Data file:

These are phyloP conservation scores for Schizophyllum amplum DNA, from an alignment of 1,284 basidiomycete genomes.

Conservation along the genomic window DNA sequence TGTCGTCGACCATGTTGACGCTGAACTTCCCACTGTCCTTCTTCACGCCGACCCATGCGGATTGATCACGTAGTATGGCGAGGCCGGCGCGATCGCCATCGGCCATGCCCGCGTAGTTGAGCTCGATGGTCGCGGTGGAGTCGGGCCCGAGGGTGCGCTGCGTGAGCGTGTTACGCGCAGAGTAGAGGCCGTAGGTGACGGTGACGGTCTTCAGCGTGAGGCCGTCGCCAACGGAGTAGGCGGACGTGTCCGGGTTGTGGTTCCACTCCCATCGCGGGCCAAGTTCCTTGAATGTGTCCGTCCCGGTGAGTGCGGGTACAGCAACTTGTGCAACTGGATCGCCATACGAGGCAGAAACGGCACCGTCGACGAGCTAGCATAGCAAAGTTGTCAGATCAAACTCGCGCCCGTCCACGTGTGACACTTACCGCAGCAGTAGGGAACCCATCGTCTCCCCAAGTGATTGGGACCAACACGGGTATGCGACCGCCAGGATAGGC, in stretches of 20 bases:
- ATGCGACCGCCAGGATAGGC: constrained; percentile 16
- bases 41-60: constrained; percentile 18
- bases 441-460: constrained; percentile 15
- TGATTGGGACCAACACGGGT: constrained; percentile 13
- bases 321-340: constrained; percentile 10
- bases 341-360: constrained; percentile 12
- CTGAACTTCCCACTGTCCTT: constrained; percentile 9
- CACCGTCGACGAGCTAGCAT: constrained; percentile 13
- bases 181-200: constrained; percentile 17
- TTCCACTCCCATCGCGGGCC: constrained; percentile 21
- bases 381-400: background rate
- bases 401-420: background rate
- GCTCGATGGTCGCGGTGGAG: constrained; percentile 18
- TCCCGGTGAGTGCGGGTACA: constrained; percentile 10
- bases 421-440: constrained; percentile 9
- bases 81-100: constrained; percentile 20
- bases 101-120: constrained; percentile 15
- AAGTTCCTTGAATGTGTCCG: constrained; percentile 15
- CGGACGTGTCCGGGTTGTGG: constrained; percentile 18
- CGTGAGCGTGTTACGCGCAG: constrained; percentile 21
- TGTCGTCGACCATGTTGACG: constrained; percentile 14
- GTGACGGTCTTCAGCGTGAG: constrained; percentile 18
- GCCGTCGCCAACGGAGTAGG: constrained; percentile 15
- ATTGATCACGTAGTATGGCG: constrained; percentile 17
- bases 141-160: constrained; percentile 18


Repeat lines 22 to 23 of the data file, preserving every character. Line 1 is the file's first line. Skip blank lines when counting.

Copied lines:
- CGTGAGCGTGTTACGCGCAG: constrained; percentile 21
- TGTCGTCGACCATGTTGACG: constrained; percentile 14